Posts Tagged ‘Rafinesque’s bat’

The Red Bat (Lasiurus borealis)–Another Pleistocene Survivor

October 28, 2012

When I was about 10 years old, I woke up one night and heard something flying around my bedroom.  The creature kept clumsily hitting the walls and from the sound of leathery wings smacking into plaster I knew it was a bat and not a bird.  I walked down the hall to my parents bedroom.

“There’s a bat in my bedroom,” I told my mom.

My mom’s not a girly type of woman who freaks out at the sight of a bug, so her reaction really surprised me.  She later told me she thought I was dreaming, and she did not expect to actually see a bat.  But as soon as she turned on the hall light, a big bat, looking just like a prop from a vampire movie, came flying straight toward us.  My mom slammed her bedroom door in my face, and I ducked under the bat which proceeded to fly down the stairs.  A few minutes later, my mom opened the bedroom door a crack and told me to round up my sisters.  She wanted us to sleep in her room that night because she was afraid the bat might carry rabies.

My mom refused to cook breakfast the next morning.  We went to eat at IHOP instead.  My dad owned a private medical practice at the time, and  one of his patients was in the pest control business, so my dad sent him to our house to look for the bat.  He did examine the living room curtain, but evidentally didn’t see the roosting bat.  That night, we watched a war movie on television, and the explosions from World War II artillery awoke the bat.  The bat crawled down the curtain and started flying around the room.  My dad grabbed his tennis racquet, I opened the front door, and he backhanded the bat out the doorway.

Big brown bat (Eptesicus fuscus).  I believe this is the species that startled my mom into slamming her door in my face.

Based on my memory of its wingspan, I believe the bat that invaded our home on Hogarth Avenue in Niles, Ohio circa 1972 was a big brown bat.  They commonly crawl down chimneys and get inside houses.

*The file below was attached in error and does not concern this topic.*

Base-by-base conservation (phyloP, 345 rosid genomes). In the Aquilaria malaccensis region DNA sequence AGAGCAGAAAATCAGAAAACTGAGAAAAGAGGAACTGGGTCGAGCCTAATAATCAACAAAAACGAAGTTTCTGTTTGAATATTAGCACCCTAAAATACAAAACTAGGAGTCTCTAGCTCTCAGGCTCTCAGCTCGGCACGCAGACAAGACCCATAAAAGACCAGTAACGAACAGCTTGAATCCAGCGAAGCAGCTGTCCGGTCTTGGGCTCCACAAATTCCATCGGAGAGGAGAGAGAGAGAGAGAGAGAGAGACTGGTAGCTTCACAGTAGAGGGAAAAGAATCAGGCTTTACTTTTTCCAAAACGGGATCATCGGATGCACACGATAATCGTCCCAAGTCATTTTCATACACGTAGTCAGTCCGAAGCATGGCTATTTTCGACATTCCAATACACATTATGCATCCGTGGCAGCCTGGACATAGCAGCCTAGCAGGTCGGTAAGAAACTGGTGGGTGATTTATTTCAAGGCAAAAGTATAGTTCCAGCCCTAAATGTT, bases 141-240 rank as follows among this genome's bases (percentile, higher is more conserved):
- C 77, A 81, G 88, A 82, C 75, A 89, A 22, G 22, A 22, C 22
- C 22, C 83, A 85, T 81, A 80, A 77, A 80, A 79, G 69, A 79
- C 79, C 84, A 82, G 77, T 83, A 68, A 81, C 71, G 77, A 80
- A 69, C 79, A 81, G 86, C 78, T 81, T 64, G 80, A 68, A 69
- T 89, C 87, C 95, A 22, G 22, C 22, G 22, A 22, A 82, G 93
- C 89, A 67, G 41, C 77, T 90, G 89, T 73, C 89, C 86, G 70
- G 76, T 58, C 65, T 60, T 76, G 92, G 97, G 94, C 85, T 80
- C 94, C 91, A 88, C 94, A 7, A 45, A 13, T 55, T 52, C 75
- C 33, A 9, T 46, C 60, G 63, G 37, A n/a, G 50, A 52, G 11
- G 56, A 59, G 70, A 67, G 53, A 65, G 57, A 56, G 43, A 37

There are  9 species of bats that range into Georgia today.  During the Pleistocene there were at least an additional 2 species.  The extinct Pleistocene vampire bat (Desmodus stocki) must have lived in what’s now Georgia then.  And prior to the Last Glacial Maximum, Brazilian free-tailed bats (Tadadira brasiliensis) probably lived here as well, but this species has yet to recolonize its former range, since the climate has warmed following the end of the Ice Age.  Fossils dating to ~40,000 BP of this species have been excavated from Mammoth Cave, Kentucky which is far outside its present day range.  Fossil evidence of bats in Georgia is limited to cave dwelling species–gray myotises (Myotis grisescens), big brown bats, and pipistrelles (Pipistrellus subflavus).  The latter species has a wingspan of only 3 inches–a pipsqueak–and can be confused with a large moth when viewed from a distance.  There are several interesting species of bats that roost in Georgia’s forests, and therefore are not as likely as cave dwelling species to be represented in the fossil record.  Rafinesque’s big-eared bat (Plecotus rafinesquii) roosts in hollow cypress trees, and yellow bats (Lasiurus intermedia) exclusively spend days hidden in Spanish moss.  Perhaps the bat best adapted to the climatic fluctuations of the Pleistocene is the still abundant red bat.

The Red Bat (Lasiurus borealis), still extant, is well adapted to climatic fluctuations and is a real survivor of the Pleistocene when climate fluctuations were drastic compared to those of the most recent 11,000 years. 

Unlike most bats, this species is covered in fur and has short ears.  It’s capable of surviving at lower temperatures than any other species of bat, though it does become inactive below 68 degrees F.  They migrate south during the winter but spread as far north as Canada during the summer. They can also hibernate, if necessary.  They roost in trees, shrubs, and even within leaf litter on the ground.  They become active 90 minutes after sunset when they begin hunting for moths (26% of their diet), flies, mosquitoes, crickets, bugs, beetles, and cicadas.  They use echolocation to catch flying insects on the wing and to pounce on crawling arthropods.  Most species of bats give birth to 1 or 2 young, but red bats have litters as large as 5.  The mother bats leave the baby bats at the roost while foraging.  They will transport them to new roosts, however.  7% of the red bat population carries the rabies virus.  A predator such as a house cat or possum could easily become infected, if they find a red bat in the leaf litter.  Surprisingly though, blue jays are the top predator of red bats, mostly attacking the young.

Red bats have been excavated from fossil sites in Missouri, West Virginia, Virginia, Florida, and even Bermuda.  Apparently, a red bat washed up on a Bermuda beach 400,000 years ago and became fossilized.  Red bats are an ancient species and will probably survive the scourge of white nose syndrome, the disease that is wiping out all cave dwelling bats in eastern North America.  Because red bats are a solitary forest dwelling species, they are less likely to become infected with the communicable disease.  They’ll still be with us when, sadly, most other species of North America’s eastern bats are probably going to become extinct–an ecological disaster.

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The Geological and Ecological History of the Okefenokee Swamp (part three)

December 3, 2010

Common and Interesting Plants Found in the Okefenokee Swamp